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Renewal and Successions

B107
Session Chair: N.N. | Monday, August 24, 1:30-3 p.m. | Venue

Mikhail Sergeev

Religious Cycles

My proposal represents a culmination of a larger project that I have been involved in for the last fifteen years – the formulation and development of a theory of religious cycles, which I apply to traditional religions of Judaism, Buddhism, Christianity and Islam, as well as to modern religious movements such as the Bahá’í Faith. My project is an attempt to philosophically reinterpret the Soviet period of Russian history, which, in my view, is one of the main tasks of post-Soviet Russian philosophy, comparable to what Germans had to go through after the Nazi period of their history. I view the rise and fall of the Soviet Union as a phase within the religious history of humankind. The manifold implications of my approach may help in a better understanding of the last twenty years of Russian history and, in particular, of the newly arisen tensions between Russia and the West.

Maciej Potz

Religious succession procedures as factors of stability and change: a political science analysis

Religious groups have used various succession procedures, ranging from designating a successor by a charismatic founder, acclamation, co-optation, to election. Their principle function has been to legitimize a new leader by infusing them with divine sanction, thus preventing the potential crisis the leadership change may cause in any political system. Furthermore, while no succession procedure can determine the fate of the community, they may display certain potential: innovative or conservative, disruptive or stabilizing. Examples from various religious traditions will be analysed – such as pope’s election by “selectorate” of cardinals, providing a degree of flexibility for an autocratic system; the „finding” of a new Dalai Lama, leading to protracted interregna and thus structural instability; Shaker gender-balanced co-optation and Mormon succession by precedence in the apostolic quorum, both allowing for the institutionalization of the early charismatic leadership etc. – to demonstrate the socio-political consequences of various types of succession procedures in religious organizations.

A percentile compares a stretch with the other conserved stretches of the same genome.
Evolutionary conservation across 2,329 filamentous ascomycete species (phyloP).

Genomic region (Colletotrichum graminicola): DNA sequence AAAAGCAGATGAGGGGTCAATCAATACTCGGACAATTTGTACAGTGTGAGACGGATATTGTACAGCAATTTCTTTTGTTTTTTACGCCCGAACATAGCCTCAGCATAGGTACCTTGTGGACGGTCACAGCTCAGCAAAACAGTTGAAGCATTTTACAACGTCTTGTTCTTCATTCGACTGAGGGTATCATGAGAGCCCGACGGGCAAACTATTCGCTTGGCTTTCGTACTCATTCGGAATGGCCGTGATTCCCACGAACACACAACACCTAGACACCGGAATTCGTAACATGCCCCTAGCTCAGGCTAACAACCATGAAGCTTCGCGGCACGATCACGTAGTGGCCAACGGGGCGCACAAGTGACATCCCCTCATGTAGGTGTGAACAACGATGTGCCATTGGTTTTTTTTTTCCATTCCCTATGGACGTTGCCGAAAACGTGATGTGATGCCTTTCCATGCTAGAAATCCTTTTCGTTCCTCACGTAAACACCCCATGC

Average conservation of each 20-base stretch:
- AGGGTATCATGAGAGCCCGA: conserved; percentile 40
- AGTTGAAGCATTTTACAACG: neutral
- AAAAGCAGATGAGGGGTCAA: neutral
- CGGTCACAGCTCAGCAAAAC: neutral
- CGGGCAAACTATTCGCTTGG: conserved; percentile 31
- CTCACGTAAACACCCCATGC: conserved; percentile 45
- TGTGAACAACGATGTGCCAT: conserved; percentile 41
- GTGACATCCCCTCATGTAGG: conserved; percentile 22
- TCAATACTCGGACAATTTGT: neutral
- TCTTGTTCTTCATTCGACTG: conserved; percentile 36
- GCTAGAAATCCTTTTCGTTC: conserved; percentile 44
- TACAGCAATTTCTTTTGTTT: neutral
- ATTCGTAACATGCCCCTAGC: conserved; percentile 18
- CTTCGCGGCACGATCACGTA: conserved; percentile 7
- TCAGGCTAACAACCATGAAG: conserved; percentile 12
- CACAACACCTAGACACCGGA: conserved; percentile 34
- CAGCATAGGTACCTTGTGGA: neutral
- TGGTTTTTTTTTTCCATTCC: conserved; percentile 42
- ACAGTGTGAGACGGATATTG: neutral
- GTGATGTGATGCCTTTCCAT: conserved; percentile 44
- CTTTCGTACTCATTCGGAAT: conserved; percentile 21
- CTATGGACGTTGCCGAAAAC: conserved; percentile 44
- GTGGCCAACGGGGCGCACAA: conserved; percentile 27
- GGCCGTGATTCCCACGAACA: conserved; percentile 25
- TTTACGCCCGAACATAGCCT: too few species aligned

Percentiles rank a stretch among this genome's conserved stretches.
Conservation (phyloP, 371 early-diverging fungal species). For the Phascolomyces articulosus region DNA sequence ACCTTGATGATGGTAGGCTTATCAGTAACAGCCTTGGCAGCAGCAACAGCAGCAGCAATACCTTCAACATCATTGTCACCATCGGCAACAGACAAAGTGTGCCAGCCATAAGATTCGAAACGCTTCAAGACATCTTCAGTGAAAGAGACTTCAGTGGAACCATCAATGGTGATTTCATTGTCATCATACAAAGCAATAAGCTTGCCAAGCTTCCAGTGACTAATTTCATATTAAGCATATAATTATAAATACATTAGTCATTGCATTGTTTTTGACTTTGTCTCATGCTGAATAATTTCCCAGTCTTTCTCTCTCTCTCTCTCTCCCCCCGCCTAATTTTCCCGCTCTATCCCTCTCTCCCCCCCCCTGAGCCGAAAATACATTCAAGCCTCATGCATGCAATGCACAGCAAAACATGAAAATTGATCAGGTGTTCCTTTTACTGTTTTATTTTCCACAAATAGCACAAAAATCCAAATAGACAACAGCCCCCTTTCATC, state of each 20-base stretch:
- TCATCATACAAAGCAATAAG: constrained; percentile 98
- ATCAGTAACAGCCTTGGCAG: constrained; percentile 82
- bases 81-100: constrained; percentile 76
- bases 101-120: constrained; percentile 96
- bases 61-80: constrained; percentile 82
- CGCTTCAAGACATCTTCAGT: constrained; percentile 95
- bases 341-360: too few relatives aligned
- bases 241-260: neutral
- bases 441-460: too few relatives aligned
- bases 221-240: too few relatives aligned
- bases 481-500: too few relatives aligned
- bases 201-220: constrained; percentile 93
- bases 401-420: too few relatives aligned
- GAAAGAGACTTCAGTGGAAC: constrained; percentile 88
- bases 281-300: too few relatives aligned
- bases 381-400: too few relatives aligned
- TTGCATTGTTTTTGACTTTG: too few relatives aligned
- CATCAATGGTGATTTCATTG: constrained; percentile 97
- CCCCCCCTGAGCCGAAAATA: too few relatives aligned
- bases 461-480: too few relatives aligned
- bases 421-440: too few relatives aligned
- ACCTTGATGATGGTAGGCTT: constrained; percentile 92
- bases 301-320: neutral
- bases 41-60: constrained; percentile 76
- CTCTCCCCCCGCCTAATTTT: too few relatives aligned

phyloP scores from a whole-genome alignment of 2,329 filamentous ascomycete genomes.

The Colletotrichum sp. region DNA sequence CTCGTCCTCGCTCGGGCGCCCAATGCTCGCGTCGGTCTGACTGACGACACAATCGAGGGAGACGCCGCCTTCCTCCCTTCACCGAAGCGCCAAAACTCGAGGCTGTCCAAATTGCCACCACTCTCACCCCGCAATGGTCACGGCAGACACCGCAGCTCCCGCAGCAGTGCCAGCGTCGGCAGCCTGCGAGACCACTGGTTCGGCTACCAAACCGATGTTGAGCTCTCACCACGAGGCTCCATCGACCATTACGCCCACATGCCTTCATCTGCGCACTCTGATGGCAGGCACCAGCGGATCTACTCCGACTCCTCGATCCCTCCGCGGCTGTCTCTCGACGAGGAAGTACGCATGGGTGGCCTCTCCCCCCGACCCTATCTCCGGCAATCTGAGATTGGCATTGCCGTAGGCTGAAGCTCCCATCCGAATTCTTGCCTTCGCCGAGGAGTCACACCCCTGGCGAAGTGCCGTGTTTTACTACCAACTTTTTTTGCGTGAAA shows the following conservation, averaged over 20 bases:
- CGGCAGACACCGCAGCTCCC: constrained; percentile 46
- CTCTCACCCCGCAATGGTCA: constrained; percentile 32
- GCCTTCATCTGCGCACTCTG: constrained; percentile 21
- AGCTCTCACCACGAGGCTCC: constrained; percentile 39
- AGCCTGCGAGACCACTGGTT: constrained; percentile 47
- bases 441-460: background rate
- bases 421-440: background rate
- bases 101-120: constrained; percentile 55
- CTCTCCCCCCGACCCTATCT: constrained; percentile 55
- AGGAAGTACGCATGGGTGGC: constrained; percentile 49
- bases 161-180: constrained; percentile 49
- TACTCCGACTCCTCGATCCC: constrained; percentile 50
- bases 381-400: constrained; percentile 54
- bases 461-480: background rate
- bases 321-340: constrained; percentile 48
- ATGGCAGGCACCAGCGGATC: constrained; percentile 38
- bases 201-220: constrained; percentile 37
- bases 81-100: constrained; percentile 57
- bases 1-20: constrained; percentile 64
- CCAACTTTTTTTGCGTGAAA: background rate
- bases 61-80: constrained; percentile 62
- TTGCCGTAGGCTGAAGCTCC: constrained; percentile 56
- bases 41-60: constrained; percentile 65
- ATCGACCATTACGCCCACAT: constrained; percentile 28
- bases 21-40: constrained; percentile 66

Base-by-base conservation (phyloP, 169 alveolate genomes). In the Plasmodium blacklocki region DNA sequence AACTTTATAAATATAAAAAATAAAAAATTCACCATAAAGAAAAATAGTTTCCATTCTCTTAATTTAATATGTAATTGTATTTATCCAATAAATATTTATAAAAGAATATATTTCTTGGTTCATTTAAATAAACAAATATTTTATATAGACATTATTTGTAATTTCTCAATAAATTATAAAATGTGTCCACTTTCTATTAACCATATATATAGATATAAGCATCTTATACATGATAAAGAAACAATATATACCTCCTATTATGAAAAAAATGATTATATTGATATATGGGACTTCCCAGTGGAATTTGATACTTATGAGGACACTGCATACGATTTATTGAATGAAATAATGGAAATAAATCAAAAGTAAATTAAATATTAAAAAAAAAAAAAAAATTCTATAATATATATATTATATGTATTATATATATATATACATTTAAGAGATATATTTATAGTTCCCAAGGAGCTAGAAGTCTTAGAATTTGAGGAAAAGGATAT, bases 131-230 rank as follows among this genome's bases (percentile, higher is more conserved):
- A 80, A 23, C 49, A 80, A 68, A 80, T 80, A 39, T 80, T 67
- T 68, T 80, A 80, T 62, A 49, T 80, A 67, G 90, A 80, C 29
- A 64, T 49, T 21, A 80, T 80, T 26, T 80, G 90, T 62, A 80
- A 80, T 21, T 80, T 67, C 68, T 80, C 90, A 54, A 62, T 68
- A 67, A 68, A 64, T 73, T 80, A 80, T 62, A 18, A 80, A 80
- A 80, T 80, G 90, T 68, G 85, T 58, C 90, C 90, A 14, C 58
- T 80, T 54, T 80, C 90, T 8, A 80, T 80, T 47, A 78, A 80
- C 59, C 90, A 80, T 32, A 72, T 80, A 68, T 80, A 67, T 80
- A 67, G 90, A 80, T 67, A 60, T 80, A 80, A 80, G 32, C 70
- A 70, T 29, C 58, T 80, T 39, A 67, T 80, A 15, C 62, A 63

Nao Kaneko

Robe Selling Ritual in the Context of Chan Funeral Rites

Robe-Selling ritual is one of funeral rites described in Chan/Zen pure rule texts (Qinggui). In the ritual, dead monks' personal belongings or properties are put up to auction. Most detailed descriptions of the ritual are found in a Chinese Chan pure rule text named “Chixiu Baizhang Qinggui”, which was compiled in 14th century, Yuan dynasty era, and has been estimated as the compilation of all pure rule texts written up to those days. It was confirmed from Chinese Chan pure rule texts that when a monk was dead, his personal belongings were to be sealed and placed under the control of a monastery. In the course of funeral rites, monastery’s officials judged their value and prices, and a part of these belongings were put up for auction in the Robe-Selling ritual, in which they were bid by the dead monk’s colleagues. I have studied Chinese Chan pure rule texts for these years and made inquiry into what economic effects a dead monk’s mementoes or properties and the Robe-Selling ritual could bring to a monastery he belonged. In my paper for IAHR World Congress 2015, I would like to examine a meaning of the Robe-Selling ritual and what it generated in Chan/Zen monasteries based on the analysis of “Chixiu Baizhang Qinggui”, not only from the economic point of view, but also from a perspective of Chan/Zen funeral rites, in the course of which a renewal from death might have proceeded in the monasteries.

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Thematic Outline

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